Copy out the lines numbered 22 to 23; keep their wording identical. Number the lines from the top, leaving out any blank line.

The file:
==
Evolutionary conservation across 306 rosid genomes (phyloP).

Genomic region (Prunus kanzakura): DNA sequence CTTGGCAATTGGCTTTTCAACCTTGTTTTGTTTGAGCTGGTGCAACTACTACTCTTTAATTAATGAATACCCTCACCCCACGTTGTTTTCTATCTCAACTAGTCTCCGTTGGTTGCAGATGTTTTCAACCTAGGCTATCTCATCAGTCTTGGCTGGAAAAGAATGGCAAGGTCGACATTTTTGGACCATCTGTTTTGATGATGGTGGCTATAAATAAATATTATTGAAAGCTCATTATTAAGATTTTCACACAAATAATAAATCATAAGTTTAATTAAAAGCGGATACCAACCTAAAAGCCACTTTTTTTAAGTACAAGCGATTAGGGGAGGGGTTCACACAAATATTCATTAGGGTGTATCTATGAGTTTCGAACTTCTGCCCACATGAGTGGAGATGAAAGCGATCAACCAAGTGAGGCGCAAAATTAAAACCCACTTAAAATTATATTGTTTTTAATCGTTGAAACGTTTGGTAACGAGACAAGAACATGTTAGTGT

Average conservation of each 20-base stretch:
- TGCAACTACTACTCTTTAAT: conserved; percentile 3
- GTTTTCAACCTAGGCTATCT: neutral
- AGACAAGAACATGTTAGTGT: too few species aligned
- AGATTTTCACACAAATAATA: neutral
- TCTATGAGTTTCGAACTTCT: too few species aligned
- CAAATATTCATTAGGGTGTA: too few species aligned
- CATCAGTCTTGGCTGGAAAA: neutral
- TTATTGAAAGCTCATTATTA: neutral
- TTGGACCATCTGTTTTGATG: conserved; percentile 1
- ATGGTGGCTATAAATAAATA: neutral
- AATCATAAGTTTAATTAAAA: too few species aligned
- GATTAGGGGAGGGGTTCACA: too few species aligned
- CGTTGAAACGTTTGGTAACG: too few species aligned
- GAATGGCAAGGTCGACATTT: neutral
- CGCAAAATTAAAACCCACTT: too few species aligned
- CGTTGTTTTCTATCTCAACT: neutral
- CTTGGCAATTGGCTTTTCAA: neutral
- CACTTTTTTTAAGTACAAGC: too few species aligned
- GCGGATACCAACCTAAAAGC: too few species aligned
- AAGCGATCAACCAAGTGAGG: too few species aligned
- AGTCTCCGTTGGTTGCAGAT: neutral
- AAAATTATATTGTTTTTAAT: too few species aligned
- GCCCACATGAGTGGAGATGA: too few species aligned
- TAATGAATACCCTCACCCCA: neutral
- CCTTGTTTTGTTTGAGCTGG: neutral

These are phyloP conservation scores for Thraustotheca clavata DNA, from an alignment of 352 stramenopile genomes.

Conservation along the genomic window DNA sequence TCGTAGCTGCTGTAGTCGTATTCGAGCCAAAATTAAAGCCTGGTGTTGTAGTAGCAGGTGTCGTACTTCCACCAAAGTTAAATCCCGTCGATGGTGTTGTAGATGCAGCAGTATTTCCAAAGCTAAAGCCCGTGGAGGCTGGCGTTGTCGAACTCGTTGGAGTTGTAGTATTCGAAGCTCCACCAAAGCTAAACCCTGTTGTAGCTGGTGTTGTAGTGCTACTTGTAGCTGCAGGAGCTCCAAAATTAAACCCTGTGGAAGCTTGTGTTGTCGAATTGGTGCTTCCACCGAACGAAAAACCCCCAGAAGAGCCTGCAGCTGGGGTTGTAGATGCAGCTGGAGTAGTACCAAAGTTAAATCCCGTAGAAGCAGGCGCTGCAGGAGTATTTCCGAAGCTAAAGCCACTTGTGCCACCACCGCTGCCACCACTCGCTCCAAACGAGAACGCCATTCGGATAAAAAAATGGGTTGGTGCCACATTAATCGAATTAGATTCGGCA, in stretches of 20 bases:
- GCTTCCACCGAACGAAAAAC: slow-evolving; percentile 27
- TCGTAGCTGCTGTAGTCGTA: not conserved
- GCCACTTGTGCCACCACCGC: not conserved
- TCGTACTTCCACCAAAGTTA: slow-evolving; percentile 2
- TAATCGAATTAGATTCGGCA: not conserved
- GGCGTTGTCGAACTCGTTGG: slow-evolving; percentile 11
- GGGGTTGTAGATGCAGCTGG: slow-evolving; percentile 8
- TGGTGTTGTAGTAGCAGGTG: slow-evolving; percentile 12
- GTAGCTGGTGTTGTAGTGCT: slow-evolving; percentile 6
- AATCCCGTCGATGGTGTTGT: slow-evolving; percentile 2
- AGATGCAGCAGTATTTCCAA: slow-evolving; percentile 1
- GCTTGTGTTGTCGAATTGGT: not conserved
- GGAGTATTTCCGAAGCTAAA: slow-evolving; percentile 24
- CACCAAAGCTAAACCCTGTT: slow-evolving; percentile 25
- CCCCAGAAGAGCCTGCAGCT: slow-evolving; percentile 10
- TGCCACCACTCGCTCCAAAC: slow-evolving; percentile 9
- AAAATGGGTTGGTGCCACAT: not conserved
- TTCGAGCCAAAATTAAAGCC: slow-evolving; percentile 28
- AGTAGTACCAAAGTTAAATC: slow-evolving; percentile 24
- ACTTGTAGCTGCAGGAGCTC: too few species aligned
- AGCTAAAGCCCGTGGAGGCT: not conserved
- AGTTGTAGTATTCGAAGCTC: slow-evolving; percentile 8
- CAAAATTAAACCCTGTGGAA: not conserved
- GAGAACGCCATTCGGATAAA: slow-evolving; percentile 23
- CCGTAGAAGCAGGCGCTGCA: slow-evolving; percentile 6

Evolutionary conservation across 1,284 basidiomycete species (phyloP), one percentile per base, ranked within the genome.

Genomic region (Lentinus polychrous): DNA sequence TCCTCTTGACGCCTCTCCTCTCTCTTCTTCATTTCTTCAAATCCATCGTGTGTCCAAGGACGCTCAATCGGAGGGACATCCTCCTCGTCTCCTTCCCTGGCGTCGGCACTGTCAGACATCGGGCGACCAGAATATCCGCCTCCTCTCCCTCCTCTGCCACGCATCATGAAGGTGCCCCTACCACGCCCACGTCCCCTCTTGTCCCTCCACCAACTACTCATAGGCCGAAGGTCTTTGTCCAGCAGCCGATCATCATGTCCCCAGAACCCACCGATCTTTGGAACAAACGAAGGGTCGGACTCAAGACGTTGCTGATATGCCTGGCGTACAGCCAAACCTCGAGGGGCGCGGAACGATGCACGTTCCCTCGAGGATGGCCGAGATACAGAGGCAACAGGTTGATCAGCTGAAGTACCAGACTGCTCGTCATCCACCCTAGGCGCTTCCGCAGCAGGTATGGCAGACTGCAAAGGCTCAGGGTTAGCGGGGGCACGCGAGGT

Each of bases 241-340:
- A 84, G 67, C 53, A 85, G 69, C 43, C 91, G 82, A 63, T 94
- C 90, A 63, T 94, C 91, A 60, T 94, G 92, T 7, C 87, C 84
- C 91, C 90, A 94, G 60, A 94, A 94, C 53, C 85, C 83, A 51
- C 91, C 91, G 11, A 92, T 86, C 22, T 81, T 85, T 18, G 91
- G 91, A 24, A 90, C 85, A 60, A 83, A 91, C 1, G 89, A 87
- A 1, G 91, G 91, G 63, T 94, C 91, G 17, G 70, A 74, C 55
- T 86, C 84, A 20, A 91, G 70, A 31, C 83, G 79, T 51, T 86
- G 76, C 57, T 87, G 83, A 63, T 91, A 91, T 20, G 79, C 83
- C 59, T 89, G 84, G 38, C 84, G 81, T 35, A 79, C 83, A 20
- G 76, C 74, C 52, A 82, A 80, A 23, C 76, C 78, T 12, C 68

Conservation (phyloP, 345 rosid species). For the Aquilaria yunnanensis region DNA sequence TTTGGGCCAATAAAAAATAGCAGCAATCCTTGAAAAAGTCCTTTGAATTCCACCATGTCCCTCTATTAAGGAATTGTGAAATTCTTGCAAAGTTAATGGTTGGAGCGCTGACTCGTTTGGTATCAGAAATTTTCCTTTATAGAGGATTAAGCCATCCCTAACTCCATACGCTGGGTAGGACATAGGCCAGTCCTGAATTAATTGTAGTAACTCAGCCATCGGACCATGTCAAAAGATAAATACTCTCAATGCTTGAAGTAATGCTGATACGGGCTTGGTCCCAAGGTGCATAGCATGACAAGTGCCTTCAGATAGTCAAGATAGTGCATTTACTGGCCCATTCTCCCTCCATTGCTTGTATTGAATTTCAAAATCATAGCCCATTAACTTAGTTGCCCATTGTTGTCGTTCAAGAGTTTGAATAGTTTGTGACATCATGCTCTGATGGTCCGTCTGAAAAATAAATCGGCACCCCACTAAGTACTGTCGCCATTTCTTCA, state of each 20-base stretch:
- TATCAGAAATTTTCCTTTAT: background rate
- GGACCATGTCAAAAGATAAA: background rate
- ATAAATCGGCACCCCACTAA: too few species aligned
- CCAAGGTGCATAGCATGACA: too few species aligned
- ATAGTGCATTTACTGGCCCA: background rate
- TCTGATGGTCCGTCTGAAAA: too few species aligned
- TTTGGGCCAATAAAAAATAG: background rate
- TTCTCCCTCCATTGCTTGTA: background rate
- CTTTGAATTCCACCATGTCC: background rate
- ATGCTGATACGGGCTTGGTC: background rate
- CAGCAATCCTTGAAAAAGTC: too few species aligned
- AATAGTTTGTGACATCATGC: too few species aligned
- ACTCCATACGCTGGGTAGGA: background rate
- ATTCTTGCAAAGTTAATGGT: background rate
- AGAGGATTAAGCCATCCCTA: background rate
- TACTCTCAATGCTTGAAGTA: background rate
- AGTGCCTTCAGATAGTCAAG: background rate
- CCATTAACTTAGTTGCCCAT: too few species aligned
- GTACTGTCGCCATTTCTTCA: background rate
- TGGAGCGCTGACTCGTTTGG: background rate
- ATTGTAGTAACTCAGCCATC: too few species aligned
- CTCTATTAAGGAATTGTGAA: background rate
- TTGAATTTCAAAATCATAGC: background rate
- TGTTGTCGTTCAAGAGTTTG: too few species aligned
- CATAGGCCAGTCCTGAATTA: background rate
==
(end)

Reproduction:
- GCGGATACCAACCTAAAAGC: too few species aligned
- AAGCGATCAACCAAGTGAGG: too few species aligned